A fixed bridge alternative
A restorative problem that has seen a dramatic influx of so-called, esthetically advanced solutions is the fixed partial denture.
A restorative problem that has seen a dramatic influx of so-called, esthetically advanced solutions is the fixed partial denture. One such system in the fixed bridge category is the Captek bridge system. Once a clinician understands the clinical requirements of this system, and develops a relationship with one of the company’s dedicated certified laboratories, there may be little reason to stay with traditional metal. The system shows excellent promise to make the jump from being a novel material to a normal, standard material. Understanding the nuances of this system, in addition to applying solid crown and bridge principles, helps the dentist to achieve predictable, highly esthetic results.
Captek, which is well-known and accepted as a single-unit material, was originally designed for bridgework. Even though the company’s bridges have been successful in the U.S. for the last 10 years - 18 years with inventors - there are a few factors that increase their usage.
First, technicians have become comfortable with the company’s materials, and are competent in crown fabrications. This is important since these crowns are abutments of the bridgework. Thus, the expertise and capacity to fabricate basic copings help with the fabrication of bridges on a wider scale.
Second, the technique for the company’s bridge fabrication has improved to the point that it is easier and more predictable for the technician. The key to the company’s bridges is the combination of rigidity and resiliency in the same system. Copings provide the vibration-absorbing qualities and the pontic - made from a traditional, low-gold alloy - make the pontic area rigid. No other system combines these desirable attributes in the same structure. The cumbersome part for labs is the productive joining of the pontics to the abutments. Although many labs have achieved desirable results through the years, new techniques and materials make consolidation of the necessary components of the company’s bridge structures more bullet-proof. In fact, these new techniques and connection materials (In-connect®) have opened the door to future possibilities of using these structures in situations inventors had originally intended. These situations include more prosthodontic fixed partial denture cases such as cantilevers, attachments, and implants. This is a far cry from what the majority of the market believes about Captek - that it is just a single-unit anterior esthetic crown.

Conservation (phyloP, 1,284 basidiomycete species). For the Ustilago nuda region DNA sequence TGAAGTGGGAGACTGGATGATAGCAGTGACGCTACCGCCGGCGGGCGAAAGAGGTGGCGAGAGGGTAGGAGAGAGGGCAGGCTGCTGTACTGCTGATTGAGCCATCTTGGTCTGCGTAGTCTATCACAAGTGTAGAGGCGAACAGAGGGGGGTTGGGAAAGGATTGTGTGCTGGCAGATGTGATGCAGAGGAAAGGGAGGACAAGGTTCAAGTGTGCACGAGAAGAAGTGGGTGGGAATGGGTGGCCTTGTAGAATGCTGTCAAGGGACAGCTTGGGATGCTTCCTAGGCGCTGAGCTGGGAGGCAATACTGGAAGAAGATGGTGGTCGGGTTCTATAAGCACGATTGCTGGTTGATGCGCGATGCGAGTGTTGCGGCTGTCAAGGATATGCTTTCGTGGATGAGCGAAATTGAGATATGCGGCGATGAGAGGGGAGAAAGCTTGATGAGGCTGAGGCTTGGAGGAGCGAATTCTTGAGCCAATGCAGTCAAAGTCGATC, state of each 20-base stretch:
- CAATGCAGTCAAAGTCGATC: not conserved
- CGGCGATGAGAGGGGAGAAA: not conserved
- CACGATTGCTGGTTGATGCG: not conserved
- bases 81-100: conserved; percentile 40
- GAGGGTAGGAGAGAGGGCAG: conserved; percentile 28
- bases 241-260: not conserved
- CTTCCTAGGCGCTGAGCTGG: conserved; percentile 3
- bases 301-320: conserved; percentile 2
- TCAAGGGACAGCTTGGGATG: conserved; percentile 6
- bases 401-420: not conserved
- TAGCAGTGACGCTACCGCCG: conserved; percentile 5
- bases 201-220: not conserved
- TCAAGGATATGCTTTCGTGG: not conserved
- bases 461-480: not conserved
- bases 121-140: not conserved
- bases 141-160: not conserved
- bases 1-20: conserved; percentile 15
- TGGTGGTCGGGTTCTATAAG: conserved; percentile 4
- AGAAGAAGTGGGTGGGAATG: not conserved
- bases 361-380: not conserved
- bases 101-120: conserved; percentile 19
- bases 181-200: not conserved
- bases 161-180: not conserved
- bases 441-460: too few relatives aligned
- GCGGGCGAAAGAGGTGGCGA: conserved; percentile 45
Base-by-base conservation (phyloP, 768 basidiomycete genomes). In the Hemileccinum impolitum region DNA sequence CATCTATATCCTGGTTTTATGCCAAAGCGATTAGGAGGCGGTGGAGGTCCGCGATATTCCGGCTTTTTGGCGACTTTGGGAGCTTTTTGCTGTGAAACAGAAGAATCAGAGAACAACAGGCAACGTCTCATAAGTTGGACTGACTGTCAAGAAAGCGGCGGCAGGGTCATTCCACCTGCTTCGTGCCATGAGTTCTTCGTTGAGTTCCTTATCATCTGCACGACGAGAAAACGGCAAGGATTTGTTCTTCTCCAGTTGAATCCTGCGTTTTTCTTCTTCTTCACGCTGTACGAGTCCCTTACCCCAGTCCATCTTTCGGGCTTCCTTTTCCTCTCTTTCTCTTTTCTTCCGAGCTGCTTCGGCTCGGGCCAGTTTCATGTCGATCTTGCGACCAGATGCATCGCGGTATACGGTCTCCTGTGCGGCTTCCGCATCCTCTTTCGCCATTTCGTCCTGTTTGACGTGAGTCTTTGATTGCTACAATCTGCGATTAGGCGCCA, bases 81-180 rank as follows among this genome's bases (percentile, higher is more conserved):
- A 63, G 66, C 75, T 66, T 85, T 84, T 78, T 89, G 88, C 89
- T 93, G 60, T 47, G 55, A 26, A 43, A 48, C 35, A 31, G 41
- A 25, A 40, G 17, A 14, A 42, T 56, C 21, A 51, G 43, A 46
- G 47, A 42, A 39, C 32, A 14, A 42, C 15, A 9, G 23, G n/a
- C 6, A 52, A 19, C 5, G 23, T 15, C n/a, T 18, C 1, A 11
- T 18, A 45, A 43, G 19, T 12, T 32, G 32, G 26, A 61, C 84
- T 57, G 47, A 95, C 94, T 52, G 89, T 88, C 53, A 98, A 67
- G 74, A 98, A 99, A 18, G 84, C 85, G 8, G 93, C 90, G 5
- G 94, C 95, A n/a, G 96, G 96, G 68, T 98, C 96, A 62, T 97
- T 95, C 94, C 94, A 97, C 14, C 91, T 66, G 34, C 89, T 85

Third, the company’s procedure is just a turbocharged pfm. No special procedures are necessary. Having the comfort of using a pfm - and getting close, arguably better results esthetically than with an all-ceramic alternative - is a winning combination.
Another clinical benefit of the company’s coping material is the ability to prepare a tooth conservatively. Chamfer, shoulder, knife-edged, or beveled preparations can all be used. With an overall reduction of .5 to 1.0 mm reduction at the margin, coping promotes natural esthetics and eliminates over-contoured restorations. Since the coping is a nonoxidizing gold, the resulting hue is a warm yellow color. Consequently, less opaque can be used. This results in a more lifelike restoration. Coping can even be cut short to the internal line angle of the margin, allowing the technician to build a true porcelain margin for the ultimate in esthetics.
Clinical case review
The patient presented with existing bridgework done years before from tooth No. 8 to tooth No. 10 (Fig. 1). The patient’s chief complaint was the obvious artificial look of the restoration, along with the dark spaces and darkening soft tissue (Fig. 2). To improve the esthetic outcome, Captek was selected for the anterior bridge. Note the appearance of the tissue above each of the abutments on tooth No. 8 and tooth No. 10 (Fig. 3). The patient’s smile also improved with the bridge (Fig. 4).
Dr. Michael DiTolla is director of clinical research and education at Glidewell Labs in Newport Beach, Calif., where he also teaches courses on topics such as esthetic and restorative dentistry. He teaches a two-day, live-patient, hands-on laser-training course that emphasizes diode and erbium lasers. He also teaches a two-day, hands-on digital photography course on intraoral and portrait photography, and image manipulation. For more information on these courses, e-mail Dr. DiTolla at firstname.lastname@example.org or call (888) 535-1289.